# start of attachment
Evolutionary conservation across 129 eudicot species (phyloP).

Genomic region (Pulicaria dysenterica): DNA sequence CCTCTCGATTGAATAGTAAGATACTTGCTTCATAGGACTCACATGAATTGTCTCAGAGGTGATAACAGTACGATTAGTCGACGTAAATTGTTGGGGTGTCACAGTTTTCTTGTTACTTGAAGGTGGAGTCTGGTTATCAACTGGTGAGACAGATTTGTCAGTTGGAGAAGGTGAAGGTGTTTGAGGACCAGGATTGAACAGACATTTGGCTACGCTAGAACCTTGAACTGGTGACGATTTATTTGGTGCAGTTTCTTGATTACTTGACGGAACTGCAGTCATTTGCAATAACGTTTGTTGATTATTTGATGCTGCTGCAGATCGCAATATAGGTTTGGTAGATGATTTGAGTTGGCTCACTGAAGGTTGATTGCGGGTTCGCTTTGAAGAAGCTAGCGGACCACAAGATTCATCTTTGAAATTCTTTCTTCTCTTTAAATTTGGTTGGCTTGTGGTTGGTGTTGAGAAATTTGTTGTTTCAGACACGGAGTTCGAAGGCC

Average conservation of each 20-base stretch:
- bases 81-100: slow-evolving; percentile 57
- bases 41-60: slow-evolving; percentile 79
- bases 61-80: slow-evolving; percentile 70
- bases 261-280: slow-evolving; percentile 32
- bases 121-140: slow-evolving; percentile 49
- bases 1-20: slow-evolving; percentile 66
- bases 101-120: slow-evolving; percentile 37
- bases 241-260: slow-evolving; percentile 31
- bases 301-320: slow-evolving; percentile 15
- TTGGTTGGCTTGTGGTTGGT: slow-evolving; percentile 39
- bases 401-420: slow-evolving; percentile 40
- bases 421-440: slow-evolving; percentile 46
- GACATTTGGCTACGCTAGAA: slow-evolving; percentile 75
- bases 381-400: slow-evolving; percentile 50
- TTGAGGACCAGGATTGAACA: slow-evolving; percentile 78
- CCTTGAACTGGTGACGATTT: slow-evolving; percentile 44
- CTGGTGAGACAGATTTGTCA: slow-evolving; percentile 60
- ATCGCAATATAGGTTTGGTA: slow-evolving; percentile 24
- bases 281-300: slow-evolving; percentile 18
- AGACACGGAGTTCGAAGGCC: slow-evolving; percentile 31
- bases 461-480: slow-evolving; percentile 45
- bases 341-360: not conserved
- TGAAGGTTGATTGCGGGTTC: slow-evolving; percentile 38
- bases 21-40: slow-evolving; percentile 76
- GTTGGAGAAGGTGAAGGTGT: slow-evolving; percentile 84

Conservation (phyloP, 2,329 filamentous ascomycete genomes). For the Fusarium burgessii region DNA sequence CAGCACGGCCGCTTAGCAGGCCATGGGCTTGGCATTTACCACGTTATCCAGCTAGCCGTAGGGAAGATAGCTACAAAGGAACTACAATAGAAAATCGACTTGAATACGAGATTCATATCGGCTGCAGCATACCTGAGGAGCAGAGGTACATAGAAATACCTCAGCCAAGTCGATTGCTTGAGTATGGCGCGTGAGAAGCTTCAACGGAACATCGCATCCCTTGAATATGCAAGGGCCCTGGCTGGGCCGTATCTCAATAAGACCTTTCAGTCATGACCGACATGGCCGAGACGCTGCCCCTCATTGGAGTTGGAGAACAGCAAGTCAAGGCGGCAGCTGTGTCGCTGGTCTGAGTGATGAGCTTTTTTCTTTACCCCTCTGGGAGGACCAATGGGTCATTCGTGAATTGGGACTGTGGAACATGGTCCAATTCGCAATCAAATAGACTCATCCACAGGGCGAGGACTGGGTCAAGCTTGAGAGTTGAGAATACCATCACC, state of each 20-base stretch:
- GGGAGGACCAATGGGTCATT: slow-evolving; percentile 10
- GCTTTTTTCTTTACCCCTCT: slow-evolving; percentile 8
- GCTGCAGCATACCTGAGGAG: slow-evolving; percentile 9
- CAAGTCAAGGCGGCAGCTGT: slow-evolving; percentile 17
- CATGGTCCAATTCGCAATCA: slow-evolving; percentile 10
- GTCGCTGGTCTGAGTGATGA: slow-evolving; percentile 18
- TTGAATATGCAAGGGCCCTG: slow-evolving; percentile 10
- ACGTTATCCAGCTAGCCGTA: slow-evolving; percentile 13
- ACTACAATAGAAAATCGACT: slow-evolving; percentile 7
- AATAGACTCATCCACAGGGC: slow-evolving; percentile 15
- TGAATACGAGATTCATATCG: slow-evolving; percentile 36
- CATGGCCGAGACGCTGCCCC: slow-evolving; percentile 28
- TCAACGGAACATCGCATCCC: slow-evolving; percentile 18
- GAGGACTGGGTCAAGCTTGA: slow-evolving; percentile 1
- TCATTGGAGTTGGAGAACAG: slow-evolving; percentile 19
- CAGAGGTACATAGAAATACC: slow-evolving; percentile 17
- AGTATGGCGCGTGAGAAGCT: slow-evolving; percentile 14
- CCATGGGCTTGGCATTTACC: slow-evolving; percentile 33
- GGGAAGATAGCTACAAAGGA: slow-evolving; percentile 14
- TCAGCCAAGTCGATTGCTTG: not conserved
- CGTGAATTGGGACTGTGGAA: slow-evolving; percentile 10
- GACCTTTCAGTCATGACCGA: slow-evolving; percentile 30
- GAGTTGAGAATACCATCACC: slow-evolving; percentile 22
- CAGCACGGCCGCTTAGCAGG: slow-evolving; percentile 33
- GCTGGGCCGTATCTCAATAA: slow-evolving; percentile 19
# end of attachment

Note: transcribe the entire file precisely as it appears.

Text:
Evolutionary conservation across 129 eudicot species (phyloP).

Genomic region (Pulicaria dysenterica): DNA sequence CCTCTCGATTGAATAGTAAGATACTTGCTTCATAGGACTCACATGAATTGTCTCAGAGGTGATAACAGTACGATTAGTCGACGTAAATTGTTGGGGTGTCACAGTTTTCTTGTTACTTGAAGGTGGAGTCTGGTTATCAACTGGTGAGACAGATTTGTCAGTTGGAGAAGGTGAAGGTGTTTGAGGACCAGGATTGAACAGACATTTGGCTACGCTAGAACCTTGAACTGGTGACGATTTATTTGGTGCAGTTTCTTGATTACTTGACGGAACTGCAGTCATTTGCAATAACGTTTGTTGATTATTTGATGCTGCTGCAGATCGCAATATAGGTTTGGTAGATGATTTGAGTTGGCTCACTGAAGGTTGATTGCGGGTTCGCTTTGAAGAAGCTAGCGGACCACAAGATTCATCTTTGAAATTCTTTCTTCTCTTTAAATTTGGTTGGCTTGTGGTTGGTGTTGAGAAATTTGTTGTTTCAGACACGGAGTTCGAAGGCC

Average conservation of each 20-base stretch:
- bases 81-100: slow-evolving; percentile 57
- bases 41-60: slow-evolving; percentile 79
- bases 61-80: slow-evolving; percentile 70
- bases 261-280: slow-evolving; percentile 32
- bases 121-140: slow-evolving; percentile 49
- bases 1-20: slow-evolving; percentile 66
- bases 101-120: slow-evolving; percentile 37
- bases 241-260: slow-evolving; percentile 31
- bases 301-320: slow-evolving; percentile 15
- TTGGTTGGCTTGTGGTTGGT: slow-evolving; percentile 39
- bases 401-420: slow-evolving; percentile 40
- bases 421-440: slow-evolving; percentile 46
- GACATTTGGCTACGCTAGAA: slow-evolving; percentile 75
- bases 381-400: slow-evolving; percentile 50
- TTGAGGACCAGGATTGAACA: slow-evolving; percentile 78
- CCTTGAACTGGTGACGATTT: slow-evolving; percentile 44
- CTGGTGAGACAGATTTGTCA: slow-evolving; percentile 60
- ATCGCAATATAGGTTTGGTA: slow-evolving; percentile 24
- bases 281-300: slow-evolving; percentile 18
- AGACACGGAGTTCGAAGGCC: slow-evolving; percentile 31
- bases 461-480: slow-evolving; percentile 45
- bases 341-360: not conserved
- TGAAGGTTGATTGCGGGTTC: slow-evolving; percentile 38
- bases 21-40: slow-evolving; percentile 76
- GTTGGAGAAGGTGAAGGTGT: slow-evolving; percentile 84

Conservation (phyloP, 2,329 filamentous ascomycete genomes). For the Fusarium burgessii region DNA sequence CAGCACGGCCGCTTAGCAGGCCATGGGCTTGGCATTTACCACGTTATCCAGCTAGCCGTAGGGAAGATAGCTACAAAGGAACTACAATAGAAAATCGACTTGAATACGAGATTCATATCGGCTGCAGCATACCTGAGGAGCAGAGGTACATAGAAATACCTCAGCCAAGTCGATTGCTTGAGTATGGCGCGTGAGAAGCTTCAACGGAACATCGCATCCCTTGAATATGCAAGGGCCCTGGCTGGGCCGTATCTCAATAAGACCTTTCAGTCATGACCGACATGGCCGAGACGCTGCCCCTCATTGGAGTTGGAGAACAGCAAGTCAAGGCGGCAGCTGTGTCGCTGGTCTGAGTGATGAGCTTTTTTCTTTACCCCTCTGGGAGGACCAATGGGTCATTCGTGAATTGGGACTGTGGAACATGGTCCAATTCGCAATCAAATAGACTCATCCACAGGGCGAGGACTGGGTCAAGCTTGAGAGTTGAGAATACCATCACC, state of each 20-base stretch:
- GGGAGGACCAATGGGTCATT: slow-evolving; percentile 10
- GCTTTTTTCTTTACCCCTCT: slow-evolving; percentile 8
- GCTGCAGCATACCTGAGGAG: slow-evolving; percentile 9
- CAAGTCAAGGCGGCAGCTGT: slow-evolving; percentile 17
- CATGGTCCAATTCGCAATCA: slow-evolving; percentile 10
- GTCGCTGGTCTGAGTGATGA: slow-evolving; percentile 18
- TTGAATATGCAAGGGCCCTG: slow-evolving; percentile 10
- ACGTTATCCAGCTAGCCGTA: slow-evolving; percentile 13
- ACTACAATAGAAAATCGACT: slow-evolving; percentile 7
- AATAGACTCATCCACAGGGC: slow-evolving; percentile 15
- TGAATACGAGATTCATATCG: slow-evolving; percentile 36
- CATGGCCGAGACGCTGCCCC: slow-evolving; percentile 28
- TCAACGGAACATCGCATCCC: slow-evolving; percentile 18
- GAGGACTGGGTCAAGCTTGA: slow-evolving; percentile 1
- TCATTGGAGTTGGAGAACAG: slow-evolving; percentile 19
- CAGAGGTACATAGAAATACC: slow-evolving; percentile 17
- AGTATGGCGCGTGAGAAGCT: slow-evolving; percentile 14
- CCATGGGCTTGGCATTTACC: slow-evolving; percentile 33
- GGGAAGATAGCTACAAAGGA: slow-evolving; percentile 14
- TCAGCCAAGTCGATTGCTTG: not conserved
- CGTGAATTGGGACTGTGGAA: slow-evolving; percentile 10
- GACCTTTCAGTCATGACCGA: slow-evolving; percentile 30
- GAGTTGAGAATACCATCACC: slow-evolving; percentile 22
- CAGCACGGCCGCTTAGCAGG: slow-evolving; percentile 33
- GCTGGGCCGTATCTCAATAA: slow-evolving; percentile 19